In December 2017, the Tax Cuts and Jobs Act (TCJA) was signed into law, ushering in the largest overhaul to the tax code in three decades. It features sweeping reductions in tax rates – some permanent and some temporary – for corporations and individuals, as well as special deductions for pass-through entities. While it may be difficult to overstate how much the law has impacted taxes, its effect on business valuations cannot be ignored.
First, it helps to understand that businesses are typically valued using one of three approaches: income, market and asset. The income approach is based on a company’s ability to generate future economic benefit for its owners, while the market approach compares the company to historic sales of publicly traded and/or transacted companies. Finally, the asset approach looks at what the company’s net assets are worth.
It’s also important to understand how these tax law changes will impact your business valuation. In litigation, for instance, it could be a shareholder dispute, family law/divorce, or a commercial dispute that uses business valuation to measure damages. Whatever the case, experts need to be aware of these changes so they can assess the impact on the entity that’s being valued. Keep in mind that this is always handled on a case-by-case basis, with facts and circumstances driving the outcome.
With that in mind, let’s take a closer look at the main provisions impacting business valuation.
Change in the Tax Rates
The TCJA included big changes in both corporate and non-corporate taxes, with both expected to trickle down to the business valuation area. Individuals saw a reduction of the top rate from 39.6% to 37%, although this is a temporary change that will sunset in 2025. On the other hand, the rate for C-corporations was permanently reduced from a top rate of 35% to a flat rate of 21%.
Keep in mind that valuation is based on after-tax cash flows, which means that if tax rates change, after-tax cash flows change as well. Complications arise with the fact that corporate tax rates are a permanent change while individual tax rates are only temporary. It’s hard to reconcile the fact that the future is uncertain when valuation is forward-looking, which requires looking at future after-tax cash flows.
Qualified Business Income Deduction (QBI) (Section 199A)
The 20% qualified business income deduction is a tax break for owners of pass-through entities, such as sole proprietorships, S-corporations and partnerships. Limitations do not apply if taxable income is under $157,500 (single) or $315,000 (married filing jointly), and limitations are phased in over the next $50,000 ($100,000 joint) of taxable income. Over that threshold, there are limits to who can take the deduction. Keep in mind that the income method of valuation is based on after-tax cash flows. This is a complicated, year-to-year calculation, and it may apply to a business one year but not the next. It will also sunset in 2025, creating uncertainty for the future.
The law introduced additional benefits for the accelerated depreciation of used assets. The old law, which applies to assets acquired on or before September 27, 2017, provides a 50% first-year deduction, but it must be new assets. The new law, for assets acquired and placed in service after September 27, 2017, provides a 100% first-year deduction that can be taken on both new and used assets. It starts to phase-down by 20% a year in 2023.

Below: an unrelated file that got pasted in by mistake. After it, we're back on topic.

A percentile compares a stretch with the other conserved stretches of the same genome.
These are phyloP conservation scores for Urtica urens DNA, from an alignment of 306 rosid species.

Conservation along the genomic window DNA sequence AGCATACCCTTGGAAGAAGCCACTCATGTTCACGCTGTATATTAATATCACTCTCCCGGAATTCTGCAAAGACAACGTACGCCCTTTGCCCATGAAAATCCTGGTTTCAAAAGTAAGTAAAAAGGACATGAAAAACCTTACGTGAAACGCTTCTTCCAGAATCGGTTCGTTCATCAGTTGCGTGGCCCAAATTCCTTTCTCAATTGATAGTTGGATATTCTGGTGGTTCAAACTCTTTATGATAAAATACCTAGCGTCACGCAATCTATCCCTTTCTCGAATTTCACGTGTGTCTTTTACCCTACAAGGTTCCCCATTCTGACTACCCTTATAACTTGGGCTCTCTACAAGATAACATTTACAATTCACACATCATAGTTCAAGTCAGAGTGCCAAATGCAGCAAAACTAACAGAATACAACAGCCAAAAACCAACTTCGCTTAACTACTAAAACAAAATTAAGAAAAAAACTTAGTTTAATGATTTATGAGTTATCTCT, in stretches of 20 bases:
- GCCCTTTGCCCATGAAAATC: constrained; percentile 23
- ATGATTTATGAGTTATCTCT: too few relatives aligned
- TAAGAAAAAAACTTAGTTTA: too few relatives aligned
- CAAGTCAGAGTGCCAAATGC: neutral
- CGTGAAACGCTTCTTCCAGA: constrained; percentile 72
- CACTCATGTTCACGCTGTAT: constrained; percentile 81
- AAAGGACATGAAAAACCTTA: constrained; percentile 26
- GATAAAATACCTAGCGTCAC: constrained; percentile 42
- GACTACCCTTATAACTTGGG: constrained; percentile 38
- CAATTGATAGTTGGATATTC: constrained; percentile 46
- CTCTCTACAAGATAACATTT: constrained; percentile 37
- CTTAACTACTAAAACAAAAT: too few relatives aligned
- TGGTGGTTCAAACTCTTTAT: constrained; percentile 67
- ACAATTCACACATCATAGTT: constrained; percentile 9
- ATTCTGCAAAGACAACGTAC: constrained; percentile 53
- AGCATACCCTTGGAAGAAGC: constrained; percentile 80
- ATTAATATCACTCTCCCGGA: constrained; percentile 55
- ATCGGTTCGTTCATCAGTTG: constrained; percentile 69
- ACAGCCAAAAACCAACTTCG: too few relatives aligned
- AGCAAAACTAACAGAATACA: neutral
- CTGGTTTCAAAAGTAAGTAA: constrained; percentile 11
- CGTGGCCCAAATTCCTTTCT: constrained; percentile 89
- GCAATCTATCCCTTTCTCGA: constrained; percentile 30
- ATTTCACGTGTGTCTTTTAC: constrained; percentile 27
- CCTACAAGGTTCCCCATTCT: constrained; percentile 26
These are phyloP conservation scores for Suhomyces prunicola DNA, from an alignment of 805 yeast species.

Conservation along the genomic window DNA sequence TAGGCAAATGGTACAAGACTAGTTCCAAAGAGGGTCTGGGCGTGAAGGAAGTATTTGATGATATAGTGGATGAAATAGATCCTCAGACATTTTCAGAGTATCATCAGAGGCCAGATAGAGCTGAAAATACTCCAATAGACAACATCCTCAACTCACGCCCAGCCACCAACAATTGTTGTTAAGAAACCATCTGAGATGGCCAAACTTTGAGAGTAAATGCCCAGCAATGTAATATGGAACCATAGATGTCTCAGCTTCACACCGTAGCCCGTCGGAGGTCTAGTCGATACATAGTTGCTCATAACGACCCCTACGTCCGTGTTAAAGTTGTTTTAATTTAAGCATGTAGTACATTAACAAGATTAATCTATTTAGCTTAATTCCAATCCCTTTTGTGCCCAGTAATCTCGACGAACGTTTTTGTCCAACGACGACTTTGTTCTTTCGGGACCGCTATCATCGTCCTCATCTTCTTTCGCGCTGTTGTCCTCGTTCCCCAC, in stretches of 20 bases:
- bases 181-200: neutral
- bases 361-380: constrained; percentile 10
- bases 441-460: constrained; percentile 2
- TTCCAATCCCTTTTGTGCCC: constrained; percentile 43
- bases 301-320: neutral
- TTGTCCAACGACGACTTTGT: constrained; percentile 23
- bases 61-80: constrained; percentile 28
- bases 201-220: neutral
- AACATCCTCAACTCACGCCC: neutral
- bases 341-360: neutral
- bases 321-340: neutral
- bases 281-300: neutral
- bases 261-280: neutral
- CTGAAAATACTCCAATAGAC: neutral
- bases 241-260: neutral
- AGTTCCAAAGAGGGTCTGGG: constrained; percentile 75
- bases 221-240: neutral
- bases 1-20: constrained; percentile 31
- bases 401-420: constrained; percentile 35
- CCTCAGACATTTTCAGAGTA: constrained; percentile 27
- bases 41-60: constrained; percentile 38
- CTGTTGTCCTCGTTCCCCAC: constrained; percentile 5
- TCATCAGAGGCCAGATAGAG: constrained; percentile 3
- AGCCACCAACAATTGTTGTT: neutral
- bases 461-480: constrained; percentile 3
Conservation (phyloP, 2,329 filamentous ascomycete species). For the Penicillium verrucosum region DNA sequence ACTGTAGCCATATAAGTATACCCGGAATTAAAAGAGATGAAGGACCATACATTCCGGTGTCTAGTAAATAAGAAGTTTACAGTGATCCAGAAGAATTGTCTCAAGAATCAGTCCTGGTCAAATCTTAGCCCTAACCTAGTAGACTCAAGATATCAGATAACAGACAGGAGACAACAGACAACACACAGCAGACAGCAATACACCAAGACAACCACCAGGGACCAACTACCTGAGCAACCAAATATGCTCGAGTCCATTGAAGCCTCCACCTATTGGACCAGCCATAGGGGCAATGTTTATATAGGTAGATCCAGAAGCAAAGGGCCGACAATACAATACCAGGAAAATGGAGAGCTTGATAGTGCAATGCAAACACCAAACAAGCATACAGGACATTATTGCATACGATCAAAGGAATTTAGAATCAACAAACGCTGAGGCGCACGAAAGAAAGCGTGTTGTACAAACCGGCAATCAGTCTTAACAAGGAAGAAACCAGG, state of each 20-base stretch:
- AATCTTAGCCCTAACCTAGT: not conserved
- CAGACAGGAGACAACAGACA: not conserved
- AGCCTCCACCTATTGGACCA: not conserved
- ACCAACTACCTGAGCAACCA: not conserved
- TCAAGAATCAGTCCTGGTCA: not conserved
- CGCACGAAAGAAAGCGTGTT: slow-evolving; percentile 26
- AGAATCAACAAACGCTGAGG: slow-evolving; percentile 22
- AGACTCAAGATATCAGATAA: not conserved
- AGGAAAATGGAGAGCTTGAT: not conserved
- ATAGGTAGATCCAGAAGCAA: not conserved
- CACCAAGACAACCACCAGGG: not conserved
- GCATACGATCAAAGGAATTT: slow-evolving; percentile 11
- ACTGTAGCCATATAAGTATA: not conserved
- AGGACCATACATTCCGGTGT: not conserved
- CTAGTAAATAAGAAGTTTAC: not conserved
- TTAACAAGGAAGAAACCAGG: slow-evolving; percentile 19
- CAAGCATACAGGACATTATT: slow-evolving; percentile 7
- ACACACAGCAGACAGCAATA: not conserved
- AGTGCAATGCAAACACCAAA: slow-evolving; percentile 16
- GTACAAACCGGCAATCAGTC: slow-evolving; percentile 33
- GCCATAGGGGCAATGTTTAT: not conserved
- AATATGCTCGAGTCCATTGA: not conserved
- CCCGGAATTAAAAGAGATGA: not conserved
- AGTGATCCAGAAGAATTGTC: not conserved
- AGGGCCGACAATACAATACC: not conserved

Thanks to these changes, a company’s financials could look different in year-by-year comparisons. Due to additional tax benefits, the changes may also impact how a company behaves and invests in capital assets. When trying to project future cash flows, it will be necessary to consider differences in the company’s past and future capital expenditures. Large depreciation deductions can make it appear like a company lost more money than it did in prior years. For valuation or income purposes, it’s important to be aware of potential adjustments.
Net Operating Loss (NOL) Changes
The new tax law limits net operating loss carryforwards that were generated after December 31, 2017, to 80% of taxable income in each year. Unlike the pre-TCJA code, these net operating losses can be carried forward indefinitely. When it comes to valuation, certain financial decisions could be tax-motivated in an effort to tax advance net operating losses that were not historically included.
Interest Expense Limitation
The new limits on deductions for interest expense state that companies with three-year average revenues in excess of $25 million can only deduct business interest expense up to 30% of taxable income. If interest is potentially not deductible, it could have a significant impact on a company’s capital structure – whether they choose to get debt or equity – if they are a highly leveraged company or lost a tax deduction for interest they pay. To avoid this issue, it may be necessary to rely on equity to raise capital.
Navigating the Changes
These changes present some obvious challenges for valuators, especially in such a dynamic environment. They must represent the level of complexity in models while also remaining flexible for future changes. It begins with assessing the specific case and associated facts, as well as understanding the tax law changes, to address the company being valued. Valuators must continue to use acceptable valuation methods and current information about tax rates.
At this time, it doesn’t make sense to speculate about what will happen in 2025 when some of these provisions are scheduled to sunset. Things are going to change regardless, so any granular estimates will likely be incorrect. At least for now, the best course of action is to continue following standard practices.
If you’d like to learn more about the TCJA and how it impacts business valuation, contact your GBQ advisor.